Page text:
This is an advanced topic I will do my best to dumb down. There are 2 very useful modes on with the DD-WRT firmware: Client and Repeater modes. Here is a brief description of the basic modes with the DD-WRT firmware:
This is the default mode, also called Infrastructure mode. Your router acts as an central connection point, which wireless clients can connect to.
Client: The radio interface is used to connect the internet-facing side of the router (i.e., the WAN) as a client to a remote accesspoint. NAT or routing are performed between WAN and LAN, like in "normal" gateway or router mode. Use this mode, e.g., if your internet connection is provided by a remote accesspoint, and you want to connect a subnet of your own to it.
Client Bridged: The radio interface is used to connect the LAN side of the router to a remote accesspoint. The LAN and the remote AP will be in the same subnet (This is called a "bridge" between two network segments). The WAN side of the router is unused and can be disabled. Use this mode, e.g., to make the router act as a "WLAN adapter" for a device connected to one of its LAN ethernet ports.
Repeater: The radio interface is used to repeat an existing access point signal. The LAN and the remote AP will be on the same subnet and will have the same SSID's. This is useful if you have a weak signal in your house and want to "boost" it to another part of the house by adding a DD-WRT router and putting it in Repeater mode.
So, when do you use these? If you are using the router as your primary router / wireless access point, put the mode inAP, give it an SSID and call it good. This will make the router act like a "normal" wireless router. If you are wanting to boost a weak signal from your primary access point, add a DD-WRT router and put it in Repeater mode and type in the exact name of the access point you are connecting to. Client and Client Bridged mode is when you want to turn your DD-WRT device into a "client." A client is a computer, printer or any device that connects to another access point. With this setting, you can use your router to connect to a remote access point, like your neighbors house (with their permission) and hook your computers up to their network. This is one of the more useful features. Here is an example (though do not take this example as allowed by usage policy for this provider): Let's say you live in San Francisco. That city has municipal hot spots for free Internet. In your house, the signal is too weak to use but if you sit near the window, you get a good signal on your laptop. You also want a home network with multiple computers and printers... You can get a DD-WRT router, put it in client mode and have it connect to the municipal SSID. Don't use "bridged" mode. Now, connect computers, printers, etc to the LAN ports of the router. Your router will serve your personal machines IP addresses from your router but it will go to the Internet via the municipal access point out on the street.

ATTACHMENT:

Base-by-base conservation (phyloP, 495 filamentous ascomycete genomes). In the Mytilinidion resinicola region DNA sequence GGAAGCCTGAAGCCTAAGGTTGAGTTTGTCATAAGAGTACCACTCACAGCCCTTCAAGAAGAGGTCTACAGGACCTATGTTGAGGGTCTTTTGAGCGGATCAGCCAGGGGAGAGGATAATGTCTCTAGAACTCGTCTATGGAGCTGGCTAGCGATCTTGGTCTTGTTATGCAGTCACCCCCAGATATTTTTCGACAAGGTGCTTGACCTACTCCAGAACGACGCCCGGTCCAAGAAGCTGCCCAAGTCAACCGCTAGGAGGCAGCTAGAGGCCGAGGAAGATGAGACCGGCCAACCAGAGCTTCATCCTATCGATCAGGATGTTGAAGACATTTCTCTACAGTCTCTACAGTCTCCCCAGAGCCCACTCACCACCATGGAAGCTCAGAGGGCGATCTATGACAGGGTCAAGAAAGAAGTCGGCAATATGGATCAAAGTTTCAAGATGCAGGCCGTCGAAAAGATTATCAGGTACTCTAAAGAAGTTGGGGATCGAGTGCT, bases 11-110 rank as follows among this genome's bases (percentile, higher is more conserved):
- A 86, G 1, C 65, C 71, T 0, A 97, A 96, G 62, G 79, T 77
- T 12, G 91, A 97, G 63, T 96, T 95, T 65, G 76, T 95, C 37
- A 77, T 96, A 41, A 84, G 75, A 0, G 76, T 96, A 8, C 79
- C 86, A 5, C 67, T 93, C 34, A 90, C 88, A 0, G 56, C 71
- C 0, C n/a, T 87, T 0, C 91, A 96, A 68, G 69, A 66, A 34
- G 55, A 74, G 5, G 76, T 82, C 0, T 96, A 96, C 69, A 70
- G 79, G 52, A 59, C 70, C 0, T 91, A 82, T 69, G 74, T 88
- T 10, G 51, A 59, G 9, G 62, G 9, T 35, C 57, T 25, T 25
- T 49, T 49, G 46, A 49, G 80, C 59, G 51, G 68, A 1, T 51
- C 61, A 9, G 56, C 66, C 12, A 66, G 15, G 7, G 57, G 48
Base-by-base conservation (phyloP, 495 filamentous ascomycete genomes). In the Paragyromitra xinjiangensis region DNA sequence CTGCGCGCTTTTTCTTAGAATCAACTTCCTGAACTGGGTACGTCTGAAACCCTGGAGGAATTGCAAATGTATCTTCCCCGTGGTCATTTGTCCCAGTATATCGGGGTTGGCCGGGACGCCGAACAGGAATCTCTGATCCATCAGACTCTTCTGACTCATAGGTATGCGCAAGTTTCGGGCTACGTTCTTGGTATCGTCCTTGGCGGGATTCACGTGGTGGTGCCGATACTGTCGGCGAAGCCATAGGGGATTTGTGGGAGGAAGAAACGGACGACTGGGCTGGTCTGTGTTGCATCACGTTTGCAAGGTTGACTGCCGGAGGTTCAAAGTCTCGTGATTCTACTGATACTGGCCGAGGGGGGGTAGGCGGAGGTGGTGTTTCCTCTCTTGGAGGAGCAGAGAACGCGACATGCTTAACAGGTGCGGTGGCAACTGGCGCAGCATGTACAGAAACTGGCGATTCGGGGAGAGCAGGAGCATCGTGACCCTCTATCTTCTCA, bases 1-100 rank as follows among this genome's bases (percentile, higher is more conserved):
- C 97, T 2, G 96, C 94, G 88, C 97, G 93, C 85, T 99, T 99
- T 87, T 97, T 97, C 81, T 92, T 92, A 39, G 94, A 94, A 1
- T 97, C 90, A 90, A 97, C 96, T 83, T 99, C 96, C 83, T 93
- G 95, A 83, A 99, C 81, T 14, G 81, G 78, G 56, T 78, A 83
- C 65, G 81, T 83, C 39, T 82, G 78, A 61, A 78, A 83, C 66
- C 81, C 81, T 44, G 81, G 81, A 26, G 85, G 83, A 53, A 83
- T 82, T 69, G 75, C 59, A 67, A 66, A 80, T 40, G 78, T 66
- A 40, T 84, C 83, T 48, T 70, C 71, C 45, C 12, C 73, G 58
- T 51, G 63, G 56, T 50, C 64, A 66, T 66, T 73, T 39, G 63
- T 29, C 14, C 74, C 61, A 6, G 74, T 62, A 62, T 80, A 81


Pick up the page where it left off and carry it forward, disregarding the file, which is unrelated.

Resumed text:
1) Go to Wireless and Basic Settings
2) Change the wireless mode to Client
>3) For the Wireless Network Name, type in the EXACT name of the wireless system you want to connect to.
4) Leave Bridged radio button on:
5) Save and Apply Settings. You are now connected to another access point. Computers must connect to your router via the LAN ports. You can connect another access point to the LAN ports to create a separate wireless bubble in your house on your network. It is possible to create 2 wireless interfaces with the DD-WRT: 1 for the Internet access and 1 for your local access in your house. This is an advanced topic that has been covered in depth in the forums at DD-WRT and is beyond the scope of this article.
For Repeater Mode:
Repeater mode is similar but will boost the signal of a remote access point but keep the IP settings from the remote access point:
With this mode, your wireless and LA wireless and Ethernet LAN computers will all get IP's from the remote access point and the wireless radio of the DD-WRT will re-broadcast the same SSID as the remote giving you a stronger signal in your house.